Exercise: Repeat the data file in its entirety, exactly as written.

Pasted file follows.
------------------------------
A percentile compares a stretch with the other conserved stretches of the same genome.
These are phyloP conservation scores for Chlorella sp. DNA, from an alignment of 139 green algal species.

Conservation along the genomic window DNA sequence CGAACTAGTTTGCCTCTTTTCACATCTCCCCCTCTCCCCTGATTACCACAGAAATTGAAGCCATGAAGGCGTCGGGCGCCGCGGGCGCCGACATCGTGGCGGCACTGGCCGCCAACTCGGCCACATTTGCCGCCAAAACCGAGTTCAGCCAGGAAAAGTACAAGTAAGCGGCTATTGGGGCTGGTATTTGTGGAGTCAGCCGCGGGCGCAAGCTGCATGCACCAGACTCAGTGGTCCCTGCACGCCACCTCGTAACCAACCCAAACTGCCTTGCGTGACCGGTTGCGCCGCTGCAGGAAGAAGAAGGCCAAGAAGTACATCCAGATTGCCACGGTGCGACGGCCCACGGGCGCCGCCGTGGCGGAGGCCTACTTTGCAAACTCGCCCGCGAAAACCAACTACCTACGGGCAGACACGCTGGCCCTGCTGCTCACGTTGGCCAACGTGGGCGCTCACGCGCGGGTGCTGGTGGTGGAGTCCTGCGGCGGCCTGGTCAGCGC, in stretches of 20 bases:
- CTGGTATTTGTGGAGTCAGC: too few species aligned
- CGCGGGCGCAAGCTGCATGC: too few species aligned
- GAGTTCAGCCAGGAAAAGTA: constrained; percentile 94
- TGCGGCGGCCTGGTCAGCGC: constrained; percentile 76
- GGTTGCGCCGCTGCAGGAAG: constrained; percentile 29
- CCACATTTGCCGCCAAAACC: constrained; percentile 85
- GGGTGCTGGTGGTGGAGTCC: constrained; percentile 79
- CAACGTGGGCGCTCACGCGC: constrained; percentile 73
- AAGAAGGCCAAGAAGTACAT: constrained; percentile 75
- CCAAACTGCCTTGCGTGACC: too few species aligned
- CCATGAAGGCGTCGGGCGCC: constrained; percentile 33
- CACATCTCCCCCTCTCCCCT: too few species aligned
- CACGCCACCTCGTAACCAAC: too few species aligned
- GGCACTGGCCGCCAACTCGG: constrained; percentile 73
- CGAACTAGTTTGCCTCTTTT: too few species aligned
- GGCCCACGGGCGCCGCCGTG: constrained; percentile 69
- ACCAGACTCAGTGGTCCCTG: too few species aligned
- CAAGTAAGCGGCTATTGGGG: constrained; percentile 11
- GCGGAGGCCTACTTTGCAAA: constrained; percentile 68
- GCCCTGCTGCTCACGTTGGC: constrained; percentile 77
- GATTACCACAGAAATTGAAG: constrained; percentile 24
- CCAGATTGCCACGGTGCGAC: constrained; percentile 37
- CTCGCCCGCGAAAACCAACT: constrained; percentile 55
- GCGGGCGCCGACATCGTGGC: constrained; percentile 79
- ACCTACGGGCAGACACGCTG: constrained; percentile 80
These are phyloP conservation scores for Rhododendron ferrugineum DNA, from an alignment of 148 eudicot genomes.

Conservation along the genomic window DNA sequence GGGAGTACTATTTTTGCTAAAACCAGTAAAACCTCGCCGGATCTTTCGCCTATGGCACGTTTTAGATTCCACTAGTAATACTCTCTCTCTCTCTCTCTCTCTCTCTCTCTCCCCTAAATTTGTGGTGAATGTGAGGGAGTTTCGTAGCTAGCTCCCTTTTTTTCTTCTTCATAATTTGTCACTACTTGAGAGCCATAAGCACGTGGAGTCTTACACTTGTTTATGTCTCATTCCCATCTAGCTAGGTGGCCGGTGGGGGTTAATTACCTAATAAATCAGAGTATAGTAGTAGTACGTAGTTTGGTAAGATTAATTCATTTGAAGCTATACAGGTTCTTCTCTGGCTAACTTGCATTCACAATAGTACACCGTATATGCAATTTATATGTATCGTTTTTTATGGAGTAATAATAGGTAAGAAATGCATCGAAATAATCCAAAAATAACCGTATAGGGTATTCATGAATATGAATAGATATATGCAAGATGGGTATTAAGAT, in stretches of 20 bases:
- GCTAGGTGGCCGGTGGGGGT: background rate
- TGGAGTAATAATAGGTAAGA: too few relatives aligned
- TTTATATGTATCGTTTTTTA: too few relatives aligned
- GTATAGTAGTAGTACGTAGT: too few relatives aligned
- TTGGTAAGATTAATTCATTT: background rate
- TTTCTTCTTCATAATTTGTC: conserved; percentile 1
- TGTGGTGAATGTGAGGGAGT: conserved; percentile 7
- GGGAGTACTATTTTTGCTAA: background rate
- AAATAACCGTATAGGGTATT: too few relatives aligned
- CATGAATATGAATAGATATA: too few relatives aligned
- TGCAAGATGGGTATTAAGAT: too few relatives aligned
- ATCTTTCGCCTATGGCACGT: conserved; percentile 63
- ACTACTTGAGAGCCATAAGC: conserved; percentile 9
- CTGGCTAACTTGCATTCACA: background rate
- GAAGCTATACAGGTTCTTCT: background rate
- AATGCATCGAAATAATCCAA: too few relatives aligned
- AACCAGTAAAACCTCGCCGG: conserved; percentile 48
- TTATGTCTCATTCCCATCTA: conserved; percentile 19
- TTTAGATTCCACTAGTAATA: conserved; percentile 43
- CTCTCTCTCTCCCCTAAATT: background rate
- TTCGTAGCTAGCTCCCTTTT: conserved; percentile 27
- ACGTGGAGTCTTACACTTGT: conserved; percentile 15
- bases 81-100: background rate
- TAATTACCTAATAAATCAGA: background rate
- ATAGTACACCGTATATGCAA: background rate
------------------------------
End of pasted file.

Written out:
A percentile compares a stretch with the other conserved stretches of the same genome.
These are phyloP conservation scores for Chlorella sp. DNA, from an alignment of 139 green algal species.

Conservation along the genomic window DNA sequence CGAACTAGTTTGCCTCTTTTCACATCTCCCCCTCTCCCCTGATTACCACAGAAATTGAAGCCATGAAGGCGTCGGGCGCCGCGGGCGCCGACATCGTGGCGGCACTGGCCGCCAACTCGGCCACATTTGCCGCCAAAACCGAGTTCAGCCAGGAAAAGTACAAGTAAGCGGCTATTGGGGCTGGTATTTGTGGAGTCAGCCGCGGGCGCAAGCTGCATGCACCAGACTCAGTGGTCCCTGCACGCCACCTCGTAACCAACCCAAACTGCCTTGCGTGACCGGTTGCGCCGCTGCAGGAAGAAGAAGGCCAAGAAGTACATCCAGATTGCCACGGTGCGACGGCCCACGGGCGCCGCCGTGGCGGAGGCCTACTTTGCAAACTCGCCCGCGAAAACCAACTACCTACGGGCAGACACGCTGGCCCTGCTGCTCACGTTGGCCAACGTGGGCGCTCACGCGCGGGTGCTGGTGGTGGAGTCCTGCGGCGGCCTGGTCAGCGC, in stretches of 20 bases:
- CTGGTATTTGTGGAGTCAGC: too few species aligned
- CGCGGGCGCAAGCTGCATGC: too few species aligned
- GAGTTCAGCCAGGAAAAGTA: constrained; percentile 94
- TGCGGCGGCCTGGTCAGCGC: constrained; percentile 76
- GGTTGCGCCGCTGCAGGAAG: constrained; percentile 29
- CCACATTTGCCGCCAAAACC: constrained; percentile 85
- GGGTGCTGGTGGTGGAGTCC: constrained; percentile 79
- CAACGTGGGCGCTCACGCGC: constrained; percentile 73
- AAGAAGGCCAAGAAGTACAT: constrained; percentile 75
- CCAAACTGCCTTGCGTGACC: too few species aligned
- CCATGAAGGCGTCGGGCGCC: constrained; percentile 33
- CACATCTCCCCCTCTCCCCT: too few species aligned
- CACGCCACCTCGTAACCAAC: too few species aligned
- GGCACTGGCCGCCAACTCGG: constrained; percentile 73
- CGAACTAGTTTGCCTCTTTT: too few species aligned
- GGCCCACGGGCGCCGCCGTG: constrained; percentile 69
- ACCAGACTCAGTGGTCCCTG: too few species aligned
- CAAGTAAGCGGCTATTGGGG: constrained; percentile 11
- GCGGAGGCCTACTTTGCAAA: constrained; percentile 68
- GCCCTGCTGCTCACGTTGGC: constrained; percentile 77
- GATTACCACAGAAATTGAAG: constrained; percentile 24
- CCAGATTGCCACGGTGCGAC: constrained; percentile 37
- CTCGCCCGCGAAAACCAACT: constrained; percentile 55
- GCGGGCGCCGACATCGTGGC: constrained; percentile 79
- ACCTACGGGCAGACACGCTG: constrained; percentile 80
These are phyloP conservation scores for Rhododendron ferrugineum DNA, from an alignment of 148 eudicot genomes.

Conservation along the genomic window DNA sequence GGGAGTACTATTTTTGCTAAAACCAGTAAAACCTCGCCGGATCTTTCGCCTATGGCACGTTTTAGATTCCACTAGTAATACTCTCTCTCTCTCTCTCTCTCTCTCTCTCTCCCCTAAATTTGTGGTGAATGTGAGGGAGTTTCGTAGCTAGCTCCCTTTTTTTCTTCTTCATAATTTGTCACTACTTGAGAGCCATAAGCACGTGGAGTCTTACACTTGTTTATGTCTCATTCCCATCTAGCTAGGTGGCCGGTGGGGGTTAATTACCTAATAAATCAGAGTATAGTAGTAGTACGTAGTTTGGTAAGATTAATTCATTTGAAGCTATACAGGTTCTTCTCTGGCTAACTTGCATTCACAATAGTACACCGTATATGCAATTTATATGTATCGTTTTTTATGGAGTAATAATAGGTAAGAAATGCATCGAAATAATCCAAAAATAACCGTATAGGGTATTCATGAATATGAATAGATATATGCAAGATGGGTATTAAGAT, in stretches of 20 bases:
- GCTAGGTGGCCGGTGGGGGT: background rate
- TGGAGTAATAATAGGTAAGA: too few relatives aligned
- TTTATATGTATCGTTTTTTA: too few relatives aligned
- GTATAGTAGTAGTACGTAGT: too few relatives aligned
- TTGGTAAGATTAATTCATTT: background rate
- TTTCTTCTTCATAATTTGTC: conserved; percentile 1
- TGTGGTGAATGTGAGGGAGT: conserved; percentile 7
- GGGAGTACTATTTTTGCTAA: background rate
- AAATAACCGTATAGGGTATT: too few relatives aligned
- CATGAATATGAATAGATATA: too few relatives aligned
- TGCAAGATGGGTATTAAGAT: too few relatives aligned
- ATCTTTCGCCTATGGCACGT: conserved; percentile 63
- ACTACTTGAGAGCCATAAGC: conserved; percentile 9
- CTGGCTAACTTGCATTCACA: background rate
- GAAGCTATACAGGTTCTTCT: background rate
- AATGCATCGAAATAATCCAA: too few relatives aligned
- AACCAGTAAAACCTCGCCGG: conserved; percentile 48
- TTATGTCTCATTCCCATCTA: conserved; percentile 19
- TTTAGATTCCACTAGTAATA: conserved; percentile 43
- CTCTCTCTCTCCCCTAAATT: background rate
- TTCGTAGCTAGCTCCCTTTT: conserved; percentile 27
- ACGTGGAGTCTTACACTTGT: conserved; percentile 15
- bases 81-100: background rate
- TAATTACCTAATAAATCAGA: background rate
- ATAGTACACCGTATATGCAA: background rate